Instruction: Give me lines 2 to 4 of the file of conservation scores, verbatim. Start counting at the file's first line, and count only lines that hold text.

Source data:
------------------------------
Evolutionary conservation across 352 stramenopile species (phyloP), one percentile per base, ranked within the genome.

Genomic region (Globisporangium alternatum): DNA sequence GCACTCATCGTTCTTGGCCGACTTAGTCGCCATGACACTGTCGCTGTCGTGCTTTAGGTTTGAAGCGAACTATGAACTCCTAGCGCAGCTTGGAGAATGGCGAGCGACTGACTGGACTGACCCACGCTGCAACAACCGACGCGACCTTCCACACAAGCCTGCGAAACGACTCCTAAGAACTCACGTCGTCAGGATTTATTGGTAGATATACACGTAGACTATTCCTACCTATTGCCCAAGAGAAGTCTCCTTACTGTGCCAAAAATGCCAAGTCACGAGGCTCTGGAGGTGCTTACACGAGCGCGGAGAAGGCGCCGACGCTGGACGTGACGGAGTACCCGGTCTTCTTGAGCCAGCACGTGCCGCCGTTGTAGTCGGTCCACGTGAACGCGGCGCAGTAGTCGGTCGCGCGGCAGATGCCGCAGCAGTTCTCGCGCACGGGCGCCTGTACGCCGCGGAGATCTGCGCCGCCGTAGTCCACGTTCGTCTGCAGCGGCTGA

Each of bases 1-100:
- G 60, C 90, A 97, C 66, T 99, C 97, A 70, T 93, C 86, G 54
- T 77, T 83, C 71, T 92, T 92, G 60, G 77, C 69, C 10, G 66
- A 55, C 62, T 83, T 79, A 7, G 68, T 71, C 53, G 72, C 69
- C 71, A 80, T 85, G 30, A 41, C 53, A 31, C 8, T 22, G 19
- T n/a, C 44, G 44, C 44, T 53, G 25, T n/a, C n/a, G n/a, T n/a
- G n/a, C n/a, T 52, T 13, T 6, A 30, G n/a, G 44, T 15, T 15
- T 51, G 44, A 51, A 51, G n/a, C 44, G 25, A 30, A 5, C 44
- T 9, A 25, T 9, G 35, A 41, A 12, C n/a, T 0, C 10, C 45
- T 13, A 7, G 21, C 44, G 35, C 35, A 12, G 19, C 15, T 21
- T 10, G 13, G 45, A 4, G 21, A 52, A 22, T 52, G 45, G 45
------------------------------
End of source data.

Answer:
Genomic region (Globisporangium alternatum): DNA sequence GCACTCATCGTTCTTGGCCGACTTAGTCGCCATGACACTGTCGCTGTCGTGCTTTAGGTTTGAAGCGAACTATGAACTCCTAGCGCAGCTTGGAGAATGGCGAGCGACTGACTGGACTGACCCACGCTGCAACAACCGACGCGACCTTCCACACAAGCCTGCGAAACGACTCCTAAGAACTCACGTCGTCAGGATTTATTGGTAGATATACACGTAGACTATTCCTACCTATTGCCCAAGAGAAGTCTCCTTACTGTGCCAAAAATGCCAAGTCACGAGGCTCTGGAGGTGCTTACACGAGCGCGGAGAAGGCGCCGACGCTGGACGTGACGGAGTACCCGGTCTTCTTGAGCCAGCACGTGCCGCCGTTGTAGTCGGTCCACGTGAACGCGGCGCAGTAGTCGGTCGCGCGGCAGATGCCGCAGCAGTTCTCGCGCACGGGCGCCTGTACGCCGCGGAGATCTGCGCCGCCGTAGTCCACGTTCGTCTGCAGCGGCTGA

Each of bases 1-100:
- G 60, C 90, A 97, C 66, T 99, C 97, A 70, T 93, C 86, G 54